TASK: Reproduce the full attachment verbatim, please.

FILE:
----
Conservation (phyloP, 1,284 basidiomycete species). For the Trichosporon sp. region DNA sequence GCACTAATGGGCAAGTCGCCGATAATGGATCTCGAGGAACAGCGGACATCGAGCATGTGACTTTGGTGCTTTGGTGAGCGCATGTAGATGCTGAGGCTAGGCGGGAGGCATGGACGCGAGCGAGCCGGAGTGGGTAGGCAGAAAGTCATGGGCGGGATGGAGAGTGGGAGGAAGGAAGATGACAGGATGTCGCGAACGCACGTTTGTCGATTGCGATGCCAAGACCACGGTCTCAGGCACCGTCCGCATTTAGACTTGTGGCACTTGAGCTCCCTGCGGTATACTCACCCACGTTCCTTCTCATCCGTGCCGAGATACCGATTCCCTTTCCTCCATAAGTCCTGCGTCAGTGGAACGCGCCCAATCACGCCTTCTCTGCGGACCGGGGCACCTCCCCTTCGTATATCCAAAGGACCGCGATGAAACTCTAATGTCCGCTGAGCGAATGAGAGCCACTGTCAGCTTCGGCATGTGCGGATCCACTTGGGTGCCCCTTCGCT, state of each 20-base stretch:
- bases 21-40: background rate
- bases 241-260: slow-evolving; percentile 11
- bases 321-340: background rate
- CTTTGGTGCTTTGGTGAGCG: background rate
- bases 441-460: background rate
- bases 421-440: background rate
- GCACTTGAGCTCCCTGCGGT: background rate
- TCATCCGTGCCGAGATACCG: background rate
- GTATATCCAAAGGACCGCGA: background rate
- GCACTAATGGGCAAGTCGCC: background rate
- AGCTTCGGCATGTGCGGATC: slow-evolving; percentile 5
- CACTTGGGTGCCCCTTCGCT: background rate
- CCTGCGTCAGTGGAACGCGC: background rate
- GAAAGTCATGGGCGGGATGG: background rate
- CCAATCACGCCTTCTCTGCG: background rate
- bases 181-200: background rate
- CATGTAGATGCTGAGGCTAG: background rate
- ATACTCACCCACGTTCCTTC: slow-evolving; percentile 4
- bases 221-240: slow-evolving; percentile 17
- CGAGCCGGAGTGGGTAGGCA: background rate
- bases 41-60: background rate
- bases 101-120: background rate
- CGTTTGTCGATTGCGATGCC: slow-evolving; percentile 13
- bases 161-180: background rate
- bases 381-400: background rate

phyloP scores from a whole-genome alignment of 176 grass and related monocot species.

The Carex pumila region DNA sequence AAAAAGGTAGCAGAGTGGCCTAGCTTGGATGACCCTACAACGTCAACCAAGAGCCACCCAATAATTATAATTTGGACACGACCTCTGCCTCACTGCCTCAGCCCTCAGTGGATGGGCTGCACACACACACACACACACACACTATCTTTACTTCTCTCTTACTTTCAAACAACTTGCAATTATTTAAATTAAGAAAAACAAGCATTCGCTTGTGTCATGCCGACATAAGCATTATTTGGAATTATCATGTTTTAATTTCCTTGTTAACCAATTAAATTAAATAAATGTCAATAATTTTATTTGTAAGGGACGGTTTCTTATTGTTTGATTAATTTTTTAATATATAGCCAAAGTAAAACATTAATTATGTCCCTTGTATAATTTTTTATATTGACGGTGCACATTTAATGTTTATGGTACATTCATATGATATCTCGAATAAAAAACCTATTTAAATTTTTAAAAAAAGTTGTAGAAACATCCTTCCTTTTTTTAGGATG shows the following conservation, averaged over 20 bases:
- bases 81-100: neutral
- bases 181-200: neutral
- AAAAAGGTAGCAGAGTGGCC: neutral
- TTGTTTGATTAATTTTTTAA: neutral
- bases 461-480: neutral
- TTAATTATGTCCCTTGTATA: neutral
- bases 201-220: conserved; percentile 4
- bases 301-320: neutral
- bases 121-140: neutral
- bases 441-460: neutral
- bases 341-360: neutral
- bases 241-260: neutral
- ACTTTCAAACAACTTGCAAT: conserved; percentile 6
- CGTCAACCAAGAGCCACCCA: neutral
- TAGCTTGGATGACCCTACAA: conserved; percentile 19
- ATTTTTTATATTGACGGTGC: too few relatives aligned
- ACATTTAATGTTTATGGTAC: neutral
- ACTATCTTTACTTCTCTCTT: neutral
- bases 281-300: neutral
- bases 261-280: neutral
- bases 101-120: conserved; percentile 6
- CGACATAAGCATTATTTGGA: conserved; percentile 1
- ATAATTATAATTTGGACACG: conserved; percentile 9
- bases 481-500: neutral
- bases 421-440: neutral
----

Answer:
Conservation (phyloP, 1,284 basidiomycete species). For the Trichosporon sp. region DNA sequence GCACTAATGGGCAAGTCGCCGATAATGGATCTCGAGGAACAGCGGACATCGAGCATGTGACTTTGGTGCTTTGGTGAGCGCATGTAGATGCTGAGGCTAGGCGGGAGGCATGGACGCGAGCGAGCCGGAGTGGGTAGGCAGAAAGTCATGGGCGGGATGGAGAGTGGGAGGAAGGAAGATGACAGGATGTCGCGAACGCACGTTTGTCGATTGCGATGCCAAGACCACGGTCTCAGGCACCGTCCGCATTTAGACTTGTGGCACTTGAGCTCCCTGCGGTATACTCACCCACGTTCCTTCTCATCCGTGCCGAGATACCGATTCCCTTTCCTCCATAAGTCCTGCGTCAGTGGAACGCGCCCAATCACGCCTTCTCTGCGGACCGGGGCACCTCCCCTTCGTATATCCAAAGGACCGCGATGAAACTCTAATGTCCGCTGAGCGAATGAGAGCCACTGTCAGCTTCGGCATGTGCGGATCCACTTGGGTGCCCCTTCGCT, state of each 20-base stretch:
- bases 21-40: background rate
- bases 241-260: slow-evolving; percentile 11
- bases 321-340: background rate
- CTTTGGTGCTTTGGTGAGCG: background rate
- bases 441-460: background rate
- bases 421-440: background rate
- GCACTTGAGCTCCCTGCGGT: background rate
- TCATCCGTGCCGAGATACCG: background rate
- GTATATCCAAAGGACCGCGA: background rate
- GCACTAATGGGCAAGTCGCC: background rate
- AGCTTCGGCATGTGCGGATC: slow-evolving; percentile 5
- CACTTGGGTGCCCCTTCGCT: background rate
- CCTGCGTCAGTGGAACGCGC: background rate
- GAAAGTCATGGGCGGGATGG: background rate
- CCAATCACGCCTTCTCTGCG: background rate
- bases 181-200: background rate
- CATGTAGATGCTGAGGCTAG: background rate
- ATACTCACCCACGTTCCTTC: slow-evolving; percentile 4
- bases 221-240: slow-evolving; percentile 17
- CGAGCCGGAGTGGGTAGGCA: background rate
- bases 41-60: background rate
- bases 101-120: background rate
- CGTTTGTCGATTGCGATGCC: slow-evolving; percentile 13
- bases 161-180: background rate
- bases 381-400: background rate

phyloP scores from a whole-genome alignment of 176 grass and related monocot species.

The Carex pumila region DNA sequence AAAAAGGTAGCAGAGTGGCCTAGCTTGGATGACCCTACAACGTCAACCAAGAGCCACCCAATAATTATAATTTGGACACGACCTCTGCCTCACTGCCTCAGCCCTCAGTGGATGGGCTGCACACACACACACACACACACACTATCTTTACTTCTCTCTTACTTTCAAACAACTTGCAATTATTTAAATTAAGAAAAACAAGCATTCGCTTGTGTCATGCCGACATAAGCATTATTTGGAATTATCATGTTTTAATTTCCTTGTTAACCAATTAAATTAAATAAATGTCAATAATTTTATTTGTAAGGGACGGTTTCTTATTGTTTGATTAATTTTTTAATATATAGCCAAAGTAAAACATTAATTATGTCCCTTGTATAATTTTTTATATTGACGGTGCACATTTAATGTTTATGGTACATTCATATGATATCTCGAATAAAAAACCTATTTAAATTTTTAAAAAAAGTTGTAGAAACATCCTTCCTTTTTTTAGGATG shows the following conservation, averaged over 20 bases:
- bases 81-100: neutral
- bases 181-200: neutral
- AAAAAGGTAGCAGAGTGGCC: neutral
- TTGTTTGATTAATTTTTTAA: neutral
- bases 461-480: neutral
- TTAATTATGTCCCTTGTATA: neutral
- bases 201-220: conserved; percentile 4
- bases 301-320: neutral
- bases 121-140: neutral
- bases 441-460: neutral
- bases 341-360: neutral
- bases 241-260: neutral
- ACTTTCAAACAACTTGCAAT: conserved; percentile 6
- CGTCAACCAAGAGCCACCCA: neutral
- TAGCTTGGATGACCCTACAA: conserved; percentile 19
- ATTTTTTATATTGACGGTGC: too few relatives aligned
- ACATTTAATGTTTATGGTAC: neutral
- ACTATCTTTACTTCTCTCTT: neutral
- bases 281-300: neutral
- bases 261-280: neutral
- bases 101-120: conserved; percentile 6
- CGACATAAGCATTATTTGGA: conserved; percentile 1
- ATAATTATAATTTGGACACG: conserved; percentile 9
- bases 481-500: neutral
- bases 421-440: neutral